Writing is hard, even for those of us who claim to enjoy it. I recently had a conversation with a former student who had graduated with a degree in creative writing but was having trouble finding the motivation to write, now that she was no longer required to do so for classes. I could relate, more than I wanted to admit. Though at first I felt like I didn’t have any advice to give her, I gradually–through about an hour of conversation–came up with the following tips. They aren’t magical, and some will suit certain people better than others. If you’re in need of writing inspiration, give them a try and see which ones work for you.
- Join a writing group. I recommend this one all the time. Being part of a supportive writing feedback group, online or in person, can bring all sorts of benefits, from lifelong friendships to marked improvements in your writing craft. More to the point of this post, belonging to such a group can work wonders for your writing motivation, both because hearing other people’s work can get your mental gears turning with ideas of your own and because knowing that people are waiting for your next installment creates a healthy, exciting pressure.
- Try some writing prompts. A book of story prompts (e.g. “Write a short mystery that includes a mirror, a bird, and Germany” or whatever) was one of the first gifts I gave my now-husband, an avid tabletop roleplayer who is always looking for campaign ideas. But you don’t even need to spend money on a book to do this; creative writing prompts abound on the internet. The constraints of the prompt can be a great antidote to writer’s block, and you can always abandon them once your story gets going.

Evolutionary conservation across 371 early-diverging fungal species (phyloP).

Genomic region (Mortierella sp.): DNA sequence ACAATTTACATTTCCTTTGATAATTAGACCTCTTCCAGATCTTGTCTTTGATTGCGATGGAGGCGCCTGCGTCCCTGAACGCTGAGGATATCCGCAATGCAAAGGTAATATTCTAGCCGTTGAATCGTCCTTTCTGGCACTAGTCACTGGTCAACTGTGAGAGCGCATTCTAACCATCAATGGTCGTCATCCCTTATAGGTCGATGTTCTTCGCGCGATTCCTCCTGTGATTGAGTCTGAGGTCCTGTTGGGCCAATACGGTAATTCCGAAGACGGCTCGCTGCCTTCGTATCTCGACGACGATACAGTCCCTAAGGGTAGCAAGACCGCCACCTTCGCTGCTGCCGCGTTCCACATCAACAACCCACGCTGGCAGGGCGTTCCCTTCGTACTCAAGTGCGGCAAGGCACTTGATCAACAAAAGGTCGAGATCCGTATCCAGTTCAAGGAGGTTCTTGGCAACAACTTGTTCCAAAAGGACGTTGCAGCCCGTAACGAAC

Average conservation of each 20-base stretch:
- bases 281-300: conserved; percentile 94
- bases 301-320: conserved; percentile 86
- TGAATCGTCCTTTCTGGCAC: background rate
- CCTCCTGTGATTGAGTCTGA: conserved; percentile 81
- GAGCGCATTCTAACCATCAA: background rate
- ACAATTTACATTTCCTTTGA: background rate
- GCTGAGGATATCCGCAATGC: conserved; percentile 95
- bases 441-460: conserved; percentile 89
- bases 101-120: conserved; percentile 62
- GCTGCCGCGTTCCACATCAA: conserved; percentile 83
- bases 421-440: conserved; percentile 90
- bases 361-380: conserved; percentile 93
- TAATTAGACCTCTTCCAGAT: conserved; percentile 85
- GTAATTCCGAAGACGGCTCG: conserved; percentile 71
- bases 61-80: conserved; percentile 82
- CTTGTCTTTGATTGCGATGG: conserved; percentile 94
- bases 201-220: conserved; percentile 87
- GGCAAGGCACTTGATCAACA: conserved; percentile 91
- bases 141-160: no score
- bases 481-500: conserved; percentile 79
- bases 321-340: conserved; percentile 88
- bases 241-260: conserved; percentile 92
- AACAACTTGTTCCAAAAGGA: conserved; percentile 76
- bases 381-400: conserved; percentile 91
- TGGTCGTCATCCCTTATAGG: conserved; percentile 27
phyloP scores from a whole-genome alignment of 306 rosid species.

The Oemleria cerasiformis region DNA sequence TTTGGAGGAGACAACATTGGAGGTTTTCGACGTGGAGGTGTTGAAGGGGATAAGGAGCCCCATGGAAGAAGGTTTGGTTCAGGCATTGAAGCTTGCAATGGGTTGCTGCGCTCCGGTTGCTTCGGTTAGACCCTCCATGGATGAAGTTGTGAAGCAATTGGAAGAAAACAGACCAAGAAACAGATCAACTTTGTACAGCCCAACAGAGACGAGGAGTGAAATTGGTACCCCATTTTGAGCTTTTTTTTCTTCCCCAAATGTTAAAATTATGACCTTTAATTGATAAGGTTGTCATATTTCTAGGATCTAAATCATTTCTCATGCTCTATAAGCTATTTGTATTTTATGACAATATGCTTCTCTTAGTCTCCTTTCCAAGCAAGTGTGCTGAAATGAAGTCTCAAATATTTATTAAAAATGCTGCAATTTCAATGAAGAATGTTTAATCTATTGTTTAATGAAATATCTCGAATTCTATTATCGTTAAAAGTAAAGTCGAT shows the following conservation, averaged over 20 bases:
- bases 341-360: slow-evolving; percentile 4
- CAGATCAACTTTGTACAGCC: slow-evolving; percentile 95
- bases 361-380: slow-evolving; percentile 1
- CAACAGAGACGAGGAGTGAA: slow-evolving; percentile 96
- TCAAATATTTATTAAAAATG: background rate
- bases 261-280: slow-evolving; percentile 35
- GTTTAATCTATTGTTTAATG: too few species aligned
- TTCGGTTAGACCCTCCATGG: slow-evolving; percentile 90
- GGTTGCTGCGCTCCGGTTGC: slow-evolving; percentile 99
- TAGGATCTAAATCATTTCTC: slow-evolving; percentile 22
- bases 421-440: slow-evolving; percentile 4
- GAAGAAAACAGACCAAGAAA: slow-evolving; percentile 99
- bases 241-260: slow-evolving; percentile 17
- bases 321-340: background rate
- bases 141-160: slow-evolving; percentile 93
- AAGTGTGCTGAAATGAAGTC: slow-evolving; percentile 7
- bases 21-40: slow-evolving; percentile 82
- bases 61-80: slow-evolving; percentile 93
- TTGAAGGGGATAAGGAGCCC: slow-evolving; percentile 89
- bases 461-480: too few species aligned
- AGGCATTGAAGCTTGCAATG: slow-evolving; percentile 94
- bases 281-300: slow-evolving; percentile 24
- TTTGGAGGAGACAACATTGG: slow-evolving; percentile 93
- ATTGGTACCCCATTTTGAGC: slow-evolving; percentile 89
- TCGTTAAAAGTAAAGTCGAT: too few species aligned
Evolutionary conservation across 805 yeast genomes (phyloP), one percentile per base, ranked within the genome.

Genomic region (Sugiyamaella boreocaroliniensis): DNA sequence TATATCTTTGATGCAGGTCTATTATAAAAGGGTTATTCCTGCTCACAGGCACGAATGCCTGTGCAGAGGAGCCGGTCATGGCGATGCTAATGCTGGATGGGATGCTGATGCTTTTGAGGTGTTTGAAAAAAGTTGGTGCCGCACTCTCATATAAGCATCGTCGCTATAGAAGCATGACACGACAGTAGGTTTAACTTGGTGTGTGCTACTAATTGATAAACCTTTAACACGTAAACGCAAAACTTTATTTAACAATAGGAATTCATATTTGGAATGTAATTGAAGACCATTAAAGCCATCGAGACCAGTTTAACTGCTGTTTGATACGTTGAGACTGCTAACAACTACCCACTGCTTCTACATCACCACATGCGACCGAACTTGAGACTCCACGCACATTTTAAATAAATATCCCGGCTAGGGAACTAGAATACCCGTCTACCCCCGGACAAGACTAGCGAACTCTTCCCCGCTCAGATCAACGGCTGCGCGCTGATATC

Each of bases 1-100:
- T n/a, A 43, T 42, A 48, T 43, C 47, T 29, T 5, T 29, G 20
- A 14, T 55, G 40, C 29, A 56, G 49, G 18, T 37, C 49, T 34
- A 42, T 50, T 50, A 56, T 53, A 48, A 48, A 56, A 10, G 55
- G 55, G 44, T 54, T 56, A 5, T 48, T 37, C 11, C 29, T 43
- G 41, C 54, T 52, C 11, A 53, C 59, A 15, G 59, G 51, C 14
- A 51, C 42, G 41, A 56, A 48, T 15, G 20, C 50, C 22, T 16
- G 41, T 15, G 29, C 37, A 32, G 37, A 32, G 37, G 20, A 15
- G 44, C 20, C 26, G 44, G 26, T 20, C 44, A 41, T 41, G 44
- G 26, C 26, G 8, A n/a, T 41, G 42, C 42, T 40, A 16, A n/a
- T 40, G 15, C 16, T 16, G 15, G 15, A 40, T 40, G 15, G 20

- Set aside a regular time to write. This advice is so common as to almost be a cliché, but most people don’t do it. (Actually, I haven’t been doing it lately either, and I notice the absence of this routine in my life!) For several years, I spent the last half-hour of each of my workdays writing something–a PowerPoint for a class, a page or two of my novel, a blog post. Editing something I’d already written counted too. I was always amazed at how much I was able to accomplish in 30 minutes, five days a week.
- Read widely. Once again, this is common advice, but you’d be surprised how many people I’ve met who say, “I’m a writer, but I don’t really read much.” I understand it might not be your favorite thing to do, but if you’re a writer, you should be reading–in your genre, outside your genre, writers whose style you admire, etc. You don’t have to approach it like an assigned task (unless that motivates you to do it), but any reading you do is going to have benefits for your writing in some way, even if you don’t notice it right away.
I hope these tips are helpful to you! Let me know if you try any of them, and please share writing tips of your own!
This is just what I needed, Dr. Tess! I’ve had a hard time finding motivation for creative writing projects for school, and this was very encouraging/helpful. I’ve noticed that setting myself a word count for five days a week has helped me. Every day, I have to write 500 words, and this goal has helped me stay focused and has made myself churn out something, even if I’m not 100% pleased with it. At least I got the words out. I’m going to be trying some of your tips. Thanks again!